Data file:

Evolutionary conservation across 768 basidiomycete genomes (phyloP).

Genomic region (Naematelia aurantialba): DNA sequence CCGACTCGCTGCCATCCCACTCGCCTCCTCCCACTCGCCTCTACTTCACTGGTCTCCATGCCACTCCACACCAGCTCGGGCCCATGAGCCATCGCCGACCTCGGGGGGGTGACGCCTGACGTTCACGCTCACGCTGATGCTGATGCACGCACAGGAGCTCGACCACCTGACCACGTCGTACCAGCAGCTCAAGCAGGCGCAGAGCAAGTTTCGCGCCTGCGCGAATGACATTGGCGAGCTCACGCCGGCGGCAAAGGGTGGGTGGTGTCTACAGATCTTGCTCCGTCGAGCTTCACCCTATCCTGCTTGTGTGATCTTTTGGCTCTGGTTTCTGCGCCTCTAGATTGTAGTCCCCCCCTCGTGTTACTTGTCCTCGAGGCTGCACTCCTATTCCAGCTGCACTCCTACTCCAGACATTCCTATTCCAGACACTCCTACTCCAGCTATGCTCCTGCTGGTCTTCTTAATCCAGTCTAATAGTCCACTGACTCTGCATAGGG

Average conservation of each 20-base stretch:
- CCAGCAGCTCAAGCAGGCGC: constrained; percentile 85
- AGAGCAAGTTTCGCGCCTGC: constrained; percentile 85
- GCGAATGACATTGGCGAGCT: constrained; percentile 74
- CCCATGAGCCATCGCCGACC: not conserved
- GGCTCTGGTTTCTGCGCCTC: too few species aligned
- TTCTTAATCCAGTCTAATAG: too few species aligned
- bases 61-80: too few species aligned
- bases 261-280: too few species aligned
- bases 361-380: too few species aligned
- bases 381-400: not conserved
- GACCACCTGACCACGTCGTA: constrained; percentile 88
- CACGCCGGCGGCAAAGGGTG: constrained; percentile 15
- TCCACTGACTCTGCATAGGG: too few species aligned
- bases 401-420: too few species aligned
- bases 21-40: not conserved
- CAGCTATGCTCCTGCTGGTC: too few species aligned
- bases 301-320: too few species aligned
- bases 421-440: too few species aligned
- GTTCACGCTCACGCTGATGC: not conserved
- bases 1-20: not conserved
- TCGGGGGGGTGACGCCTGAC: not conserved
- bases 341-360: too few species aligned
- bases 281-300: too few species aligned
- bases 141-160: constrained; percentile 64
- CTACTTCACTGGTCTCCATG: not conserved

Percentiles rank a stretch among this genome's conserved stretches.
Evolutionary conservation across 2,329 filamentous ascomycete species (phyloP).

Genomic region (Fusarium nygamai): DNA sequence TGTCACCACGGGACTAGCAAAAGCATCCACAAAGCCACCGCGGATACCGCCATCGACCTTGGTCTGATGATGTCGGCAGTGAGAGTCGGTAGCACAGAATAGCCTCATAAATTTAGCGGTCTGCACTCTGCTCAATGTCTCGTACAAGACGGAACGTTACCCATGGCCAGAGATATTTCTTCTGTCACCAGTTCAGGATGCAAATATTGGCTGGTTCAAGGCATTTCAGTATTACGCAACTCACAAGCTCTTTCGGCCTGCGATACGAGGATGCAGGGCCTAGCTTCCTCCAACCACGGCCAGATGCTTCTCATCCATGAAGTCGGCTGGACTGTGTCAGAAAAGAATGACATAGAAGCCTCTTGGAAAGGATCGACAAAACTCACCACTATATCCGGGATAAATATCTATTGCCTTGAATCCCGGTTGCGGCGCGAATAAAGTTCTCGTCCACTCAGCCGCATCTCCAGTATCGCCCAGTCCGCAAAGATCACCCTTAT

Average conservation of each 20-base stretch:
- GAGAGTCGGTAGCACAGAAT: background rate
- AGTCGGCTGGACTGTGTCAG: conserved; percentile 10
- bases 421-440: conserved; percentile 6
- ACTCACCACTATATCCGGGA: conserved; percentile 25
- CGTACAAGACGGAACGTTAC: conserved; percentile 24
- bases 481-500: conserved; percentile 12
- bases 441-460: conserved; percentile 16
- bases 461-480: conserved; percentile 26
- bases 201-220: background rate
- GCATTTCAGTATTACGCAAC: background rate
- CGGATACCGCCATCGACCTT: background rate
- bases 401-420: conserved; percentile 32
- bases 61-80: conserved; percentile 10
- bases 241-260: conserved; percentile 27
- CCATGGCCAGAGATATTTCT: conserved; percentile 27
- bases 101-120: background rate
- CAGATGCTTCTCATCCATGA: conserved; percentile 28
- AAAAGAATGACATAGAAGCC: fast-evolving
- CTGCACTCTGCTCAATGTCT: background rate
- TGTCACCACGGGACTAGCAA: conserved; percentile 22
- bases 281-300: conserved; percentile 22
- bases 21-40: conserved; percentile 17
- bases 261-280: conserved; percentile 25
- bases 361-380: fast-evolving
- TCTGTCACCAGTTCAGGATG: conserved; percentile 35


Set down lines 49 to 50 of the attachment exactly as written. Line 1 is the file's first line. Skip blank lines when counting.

- CAGATGCTTCTCATCCATGA: conserved; percentile 28
- AAAAGAATGACATAGAAGCC: fast-evolving